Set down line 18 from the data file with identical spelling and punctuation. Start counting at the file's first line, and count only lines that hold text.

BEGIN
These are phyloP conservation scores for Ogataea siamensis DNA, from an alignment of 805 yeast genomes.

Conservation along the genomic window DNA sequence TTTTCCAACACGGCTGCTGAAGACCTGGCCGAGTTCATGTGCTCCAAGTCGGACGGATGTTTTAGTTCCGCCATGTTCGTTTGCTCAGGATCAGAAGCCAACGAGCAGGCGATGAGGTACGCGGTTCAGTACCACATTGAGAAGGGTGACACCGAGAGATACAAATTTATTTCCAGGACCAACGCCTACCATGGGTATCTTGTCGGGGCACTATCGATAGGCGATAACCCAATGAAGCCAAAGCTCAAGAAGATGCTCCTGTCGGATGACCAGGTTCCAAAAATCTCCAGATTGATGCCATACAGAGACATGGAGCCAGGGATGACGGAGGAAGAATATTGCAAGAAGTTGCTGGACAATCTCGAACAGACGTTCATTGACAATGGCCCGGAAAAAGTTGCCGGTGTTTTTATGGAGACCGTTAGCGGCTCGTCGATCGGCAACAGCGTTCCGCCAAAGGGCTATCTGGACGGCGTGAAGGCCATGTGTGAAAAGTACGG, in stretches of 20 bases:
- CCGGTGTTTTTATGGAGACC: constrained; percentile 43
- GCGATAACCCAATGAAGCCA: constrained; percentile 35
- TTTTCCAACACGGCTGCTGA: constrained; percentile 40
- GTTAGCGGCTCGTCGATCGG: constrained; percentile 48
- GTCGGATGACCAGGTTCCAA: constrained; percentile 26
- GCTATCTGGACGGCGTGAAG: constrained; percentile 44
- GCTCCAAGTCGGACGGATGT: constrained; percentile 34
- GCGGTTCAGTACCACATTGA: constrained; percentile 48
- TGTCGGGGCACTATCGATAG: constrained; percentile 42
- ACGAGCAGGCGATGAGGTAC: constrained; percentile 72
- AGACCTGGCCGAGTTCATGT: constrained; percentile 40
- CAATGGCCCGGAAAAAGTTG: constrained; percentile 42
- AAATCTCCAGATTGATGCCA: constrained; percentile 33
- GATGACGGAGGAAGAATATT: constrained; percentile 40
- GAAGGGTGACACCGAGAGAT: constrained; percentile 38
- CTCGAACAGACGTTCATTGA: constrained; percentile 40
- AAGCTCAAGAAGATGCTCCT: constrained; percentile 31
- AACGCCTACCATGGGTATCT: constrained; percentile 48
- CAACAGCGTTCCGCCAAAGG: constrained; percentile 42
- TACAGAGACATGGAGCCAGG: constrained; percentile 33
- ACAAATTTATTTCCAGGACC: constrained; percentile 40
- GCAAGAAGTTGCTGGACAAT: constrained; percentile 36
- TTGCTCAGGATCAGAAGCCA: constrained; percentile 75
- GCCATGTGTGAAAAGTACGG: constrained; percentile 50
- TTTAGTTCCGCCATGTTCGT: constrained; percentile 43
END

- CTCGAACAGACGTTCATTGA: constrained; percentile 40